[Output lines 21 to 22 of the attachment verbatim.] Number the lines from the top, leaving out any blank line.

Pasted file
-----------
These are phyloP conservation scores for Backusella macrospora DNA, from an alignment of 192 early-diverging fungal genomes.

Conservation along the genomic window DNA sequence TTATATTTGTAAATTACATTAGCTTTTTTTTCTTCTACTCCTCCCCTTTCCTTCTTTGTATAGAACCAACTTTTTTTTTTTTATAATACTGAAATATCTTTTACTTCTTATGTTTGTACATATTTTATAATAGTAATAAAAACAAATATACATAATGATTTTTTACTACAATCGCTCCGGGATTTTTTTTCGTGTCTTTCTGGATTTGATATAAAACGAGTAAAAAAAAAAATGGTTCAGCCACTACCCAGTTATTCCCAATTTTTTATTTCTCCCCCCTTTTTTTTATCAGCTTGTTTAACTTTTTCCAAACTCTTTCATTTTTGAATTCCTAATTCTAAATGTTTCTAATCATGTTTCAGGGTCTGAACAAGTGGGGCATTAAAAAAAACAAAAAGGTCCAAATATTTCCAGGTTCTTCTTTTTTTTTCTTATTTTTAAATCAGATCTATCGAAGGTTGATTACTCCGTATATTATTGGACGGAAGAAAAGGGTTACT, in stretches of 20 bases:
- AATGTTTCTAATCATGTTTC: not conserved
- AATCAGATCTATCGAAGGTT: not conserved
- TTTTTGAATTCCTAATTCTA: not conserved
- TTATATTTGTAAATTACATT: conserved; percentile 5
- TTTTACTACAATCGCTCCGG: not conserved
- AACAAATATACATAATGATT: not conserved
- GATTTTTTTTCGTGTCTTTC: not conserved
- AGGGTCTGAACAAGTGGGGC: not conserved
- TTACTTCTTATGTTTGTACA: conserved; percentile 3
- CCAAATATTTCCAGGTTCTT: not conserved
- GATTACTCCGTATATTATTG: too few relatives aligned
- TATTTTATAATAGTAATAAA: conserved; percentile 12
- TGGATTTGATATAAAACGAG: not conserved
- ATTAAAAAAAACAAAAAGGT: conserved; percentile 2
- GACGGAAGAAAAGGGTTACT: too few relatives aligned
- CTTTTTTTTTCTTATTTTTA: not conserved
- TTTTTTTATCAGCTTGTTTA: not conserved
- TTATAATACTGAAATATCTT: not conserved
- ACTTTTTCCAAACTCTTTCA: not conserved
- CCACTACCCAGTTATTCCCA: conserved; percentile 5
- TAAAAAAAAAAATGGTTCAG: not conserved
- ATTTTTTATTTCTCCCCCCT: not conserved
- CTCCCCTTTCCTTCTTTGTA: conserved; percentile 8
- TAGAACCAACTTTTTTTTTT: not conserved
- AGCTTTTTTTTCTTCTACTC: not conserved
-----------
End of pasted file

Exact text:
- ACTTTTTCCAAACTCTTTCA: not conserved
- CCACTACCCAGTTATTCCCA: conserved; percentile 5